“For educators, students and families of color, challenging White educators’ mythical color blindness can lead to their further marginalization and often even stand in the way of their receiving critical resources, support and advancement.”

{snip}

Since 2007, PPS has spent $1.7 million to contract with Singleton and his organization, Pacific Educational Group, for equity training. That includes $257,600 for the current school year, although PPS has recently begun to reduce its costs by training its staff as facilitators.

In the past year, the district has also adopted a Racial Equity Educational Policy, hired a chief equity officer to lead a new Office of Equity, and pushed equity work forward at 10 “Beacon Schools,” which are the pilot schools in transforming the culture in their buildings.

Each has its own Equity Team of teachers and staff who meet regularly to talk about how to address their disparities. {snip}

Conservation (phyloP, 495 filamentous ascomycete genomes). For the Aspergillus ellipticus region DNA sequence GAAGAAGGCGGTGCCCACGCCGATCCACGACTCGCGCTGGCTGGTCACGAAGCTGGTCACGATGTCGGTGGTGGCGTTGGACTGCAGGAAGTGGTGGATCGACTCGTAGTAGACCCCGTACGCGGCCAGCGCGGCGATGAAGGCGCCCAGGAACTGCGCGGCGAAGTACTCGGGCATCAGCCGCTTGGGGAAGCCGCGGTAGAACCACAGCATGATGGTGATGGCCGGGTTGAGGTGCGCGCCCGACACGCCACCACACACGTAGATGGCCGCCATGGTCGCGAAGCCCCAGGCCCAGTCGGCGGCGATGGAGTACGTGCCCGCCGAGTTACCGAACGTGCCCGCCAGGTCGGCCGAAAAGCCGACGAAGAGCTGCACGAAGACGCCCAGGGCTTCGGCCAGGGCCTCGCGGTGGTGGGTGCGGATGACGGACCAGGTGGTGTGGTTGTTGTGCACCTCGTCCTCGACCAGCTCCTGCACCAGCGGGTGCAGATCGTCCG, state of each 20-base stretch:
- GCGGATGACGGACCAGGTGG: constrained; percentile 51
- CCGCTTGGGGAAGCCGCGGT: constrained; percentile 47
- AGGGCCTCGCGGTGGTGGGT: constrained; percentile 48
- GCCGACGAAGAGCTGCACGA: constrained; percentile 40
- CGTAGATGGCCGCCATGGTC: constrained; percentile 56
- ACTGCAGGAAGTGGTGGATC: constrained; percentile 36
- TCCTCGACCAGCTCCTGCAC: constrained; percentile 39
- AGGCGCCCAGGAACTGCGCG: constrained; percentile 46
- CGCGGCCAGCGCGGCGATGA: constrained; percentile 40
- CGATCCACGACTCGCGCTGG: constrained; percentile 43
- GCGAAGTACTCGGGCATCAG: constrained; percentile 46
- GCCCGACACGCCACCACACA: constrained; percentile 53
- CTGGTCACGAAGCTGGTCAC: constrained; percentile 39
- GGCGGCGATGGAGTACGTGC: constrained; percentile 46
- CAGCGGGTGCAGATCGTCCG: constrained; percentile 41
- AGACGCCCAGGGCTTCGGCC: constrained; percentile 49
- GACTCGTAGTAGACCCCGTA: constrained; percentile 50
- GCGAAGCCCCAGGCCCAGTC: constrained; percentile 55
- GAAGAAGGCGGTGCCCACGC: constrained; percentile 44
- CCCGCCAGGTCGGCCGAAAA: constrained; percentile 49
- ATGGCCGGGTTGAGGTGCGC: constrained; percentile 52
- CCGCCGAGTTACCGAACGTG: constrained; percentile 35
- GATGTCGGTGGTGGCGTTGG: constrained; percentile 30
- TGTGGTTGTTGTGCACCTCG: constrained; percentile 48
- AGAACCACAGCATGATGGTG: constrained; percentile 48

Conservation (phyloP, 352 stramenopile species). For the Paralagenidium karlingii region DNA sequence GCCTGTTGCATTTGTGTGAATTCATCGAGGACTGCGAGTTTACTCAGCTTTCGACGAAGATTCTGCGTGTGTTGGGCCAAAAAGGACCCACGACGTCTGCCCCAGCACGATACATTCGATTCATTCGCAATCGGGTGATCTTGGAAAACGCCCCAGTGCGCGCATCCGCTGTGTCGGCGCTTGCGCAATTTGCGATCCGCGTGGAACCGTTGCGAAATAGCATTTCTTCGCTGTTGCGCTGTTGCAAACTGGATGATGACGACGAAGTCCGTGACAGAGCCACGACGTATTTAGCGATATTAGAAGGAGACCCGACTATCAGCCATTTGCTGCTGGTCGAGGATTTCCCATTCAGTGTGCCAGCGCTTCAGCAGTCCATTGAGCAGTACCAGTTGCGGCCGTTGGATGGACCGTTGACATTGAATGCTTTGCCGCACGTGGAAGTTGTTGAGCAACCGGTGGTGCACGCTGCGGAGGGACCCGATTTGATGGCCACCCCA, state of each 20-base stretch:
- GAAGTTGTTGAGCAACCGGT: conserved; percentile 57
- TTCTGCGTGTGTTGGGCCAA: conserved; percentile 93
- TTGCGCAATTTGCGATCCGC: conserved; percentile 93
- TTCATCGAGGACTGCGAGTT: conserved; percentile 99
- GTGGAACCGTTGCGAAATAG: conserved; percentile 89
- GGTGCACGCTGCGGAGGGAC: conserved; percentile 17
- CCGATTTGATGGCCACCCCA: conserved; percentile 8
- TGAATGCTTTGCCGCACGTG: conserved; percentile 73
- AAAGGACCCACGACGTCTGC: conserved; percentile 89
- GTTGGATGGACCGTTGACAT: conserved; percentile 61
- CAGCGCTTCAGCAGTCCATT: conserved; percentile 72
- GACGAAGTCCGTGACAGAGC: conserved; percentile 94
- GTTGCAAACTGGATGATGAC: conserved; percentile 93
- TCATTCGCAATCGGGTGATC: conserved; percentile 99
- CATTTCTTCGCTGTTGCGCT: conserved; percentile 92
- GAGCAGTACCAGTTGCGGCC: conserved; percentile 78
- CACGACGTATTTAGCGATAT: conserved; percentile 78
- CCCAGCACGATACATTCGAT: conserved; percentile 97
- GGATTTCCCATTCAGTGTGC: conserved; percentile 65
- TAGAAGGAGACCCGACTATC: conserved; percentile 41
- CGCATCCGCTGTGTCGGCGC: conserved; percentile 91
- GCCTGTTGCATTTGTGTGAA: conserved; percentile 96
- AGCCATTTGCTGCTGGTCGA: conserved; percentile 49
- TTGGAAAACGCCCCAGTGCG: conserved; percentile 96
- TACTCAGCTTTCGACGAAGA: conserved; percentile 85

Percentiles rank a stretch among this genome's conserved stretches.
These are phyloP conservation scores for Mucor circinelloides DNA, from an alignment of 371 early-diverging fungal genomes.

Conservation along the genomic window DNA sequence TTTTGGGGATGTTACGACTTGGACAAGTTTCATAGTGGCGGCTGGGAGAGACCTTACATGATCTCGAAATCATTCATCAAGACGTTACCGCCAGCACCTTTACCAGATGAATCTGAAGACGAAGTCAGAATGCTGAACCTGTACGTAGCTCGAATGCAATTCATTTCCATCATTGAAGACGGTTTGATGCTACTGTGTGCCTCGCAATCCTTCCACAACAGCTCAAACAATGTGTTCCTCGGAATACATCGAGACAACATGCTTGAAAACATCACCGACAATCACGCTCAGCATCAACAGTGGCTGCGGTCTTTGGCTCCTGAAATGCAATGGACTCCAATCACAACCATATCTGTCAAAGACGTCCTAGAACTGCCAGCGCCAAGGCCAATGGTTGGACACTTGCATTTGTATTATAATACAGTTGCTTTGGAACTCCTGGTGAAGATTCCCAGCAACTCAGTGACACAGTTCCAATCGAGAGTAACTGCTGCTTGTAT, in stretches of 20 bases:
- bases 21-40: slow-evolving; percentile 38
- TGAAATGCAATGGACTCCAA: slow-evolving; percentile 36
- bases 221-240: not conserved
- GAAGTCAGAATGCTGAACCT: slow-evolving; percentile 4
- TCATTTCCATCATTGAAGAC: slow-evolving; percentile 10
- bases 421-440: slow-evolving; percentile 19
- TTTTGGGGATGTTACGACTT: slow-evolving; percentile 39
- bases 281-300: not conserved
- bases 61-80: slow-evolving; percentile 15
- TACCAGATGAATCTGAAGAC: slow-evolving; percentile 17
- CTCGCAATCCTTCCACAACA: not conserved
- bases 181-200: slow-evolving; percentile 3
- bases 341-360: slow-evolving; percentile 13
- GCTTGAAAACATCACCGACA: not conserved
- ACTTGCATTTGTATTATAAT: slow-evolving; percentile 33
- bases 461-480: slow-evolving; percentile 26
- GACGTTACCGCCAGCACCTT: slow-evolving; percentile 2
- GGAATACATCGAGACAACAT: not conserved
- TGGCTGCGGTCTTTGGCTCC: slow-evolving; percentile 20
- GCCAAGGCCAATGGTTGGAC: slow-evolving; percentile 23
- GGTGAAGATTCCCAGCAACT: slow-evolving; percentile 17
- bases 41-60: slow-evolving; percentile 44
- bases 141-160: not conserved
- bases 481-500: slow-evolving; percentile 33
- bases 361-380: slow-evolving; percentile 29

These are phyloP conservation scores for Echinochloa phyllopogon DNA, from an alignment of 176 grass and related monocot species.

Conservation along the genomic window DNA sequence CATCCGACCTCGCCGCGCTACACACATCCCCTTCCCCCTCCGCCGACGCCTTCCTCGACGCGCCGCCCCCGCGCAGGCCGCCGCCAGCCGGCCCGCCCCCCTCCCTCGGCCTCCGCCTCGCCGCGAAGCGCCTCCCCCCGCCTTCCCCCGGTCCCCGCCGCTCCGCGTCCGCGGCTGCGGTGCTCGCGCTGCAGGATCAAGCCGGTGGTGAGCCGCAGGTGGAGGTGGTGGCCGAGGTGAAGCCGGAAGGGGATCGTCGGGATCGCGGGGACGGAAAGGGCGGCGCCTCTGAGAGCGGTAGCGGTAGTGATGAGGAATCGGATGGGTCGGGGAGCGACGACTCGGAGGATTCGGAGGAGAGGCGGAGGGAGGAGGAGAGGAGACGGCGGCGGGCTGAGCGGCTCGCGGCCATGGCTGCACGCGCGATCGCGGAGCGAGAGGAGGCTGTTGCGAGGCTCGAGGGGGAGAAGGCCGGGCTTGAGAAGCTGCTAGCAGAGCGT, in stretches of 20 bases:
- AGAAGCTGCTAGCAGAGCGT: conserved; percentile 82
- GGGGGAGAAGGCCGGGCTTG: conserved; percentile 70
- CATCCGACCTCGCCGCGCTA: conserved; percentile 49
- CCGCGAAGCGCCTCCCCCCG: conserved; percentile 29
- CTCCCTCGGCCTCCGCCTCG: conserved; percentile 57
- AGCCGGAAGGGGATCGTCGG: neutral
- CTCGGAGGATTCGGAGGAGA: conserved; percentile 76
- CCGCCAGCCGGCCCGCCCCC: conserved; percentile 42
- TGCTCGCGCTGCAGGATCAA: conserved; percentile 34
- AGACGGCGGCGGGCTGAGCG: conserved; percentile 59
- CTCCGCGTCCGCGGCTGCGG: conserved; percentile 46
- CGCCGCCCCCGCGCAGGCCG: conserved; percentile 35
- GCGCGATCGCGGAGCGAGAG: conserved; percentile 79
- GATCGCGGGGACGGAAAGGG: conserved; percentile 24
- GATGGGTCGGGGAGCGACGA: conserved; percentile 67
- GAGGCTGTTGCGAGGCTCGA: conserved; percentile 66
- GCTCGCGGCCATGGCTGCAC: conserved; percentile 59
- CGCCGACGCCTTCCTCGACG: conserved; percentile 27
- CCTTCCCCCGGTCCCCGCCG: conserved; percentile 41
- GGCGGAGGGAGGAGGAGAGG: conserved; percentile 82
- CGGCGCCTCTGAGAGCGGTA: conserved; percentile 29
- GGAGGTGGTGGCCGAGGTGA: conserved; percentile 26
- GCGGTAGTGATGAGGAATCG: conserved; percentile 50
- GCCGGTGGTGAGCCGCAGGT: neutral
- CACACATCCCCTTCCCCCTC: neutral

So far, all district administrators and principals have completed the training, which will soon be mandatory for all employees. The plan is to train all teachers during the next three years; a series of two-day seminars is under way, even though there has been some resistance by teachers who don’t want to leave their classrooms to a substitute for that long.

The monumental effort is all part of the district’s goal to close the racial achievement gap, the disparity in performance between white and minority students.

According to PPS data for 2010-11, the largest achievement gaps are between black and white students: 29 percentage points in seventh-grade writing; 33 points in eighth-grade algebra; 28 points for 10th graders on track to graduate. In third-grade reading, the largest gap is between Hispanic and white students: 38 percentage points.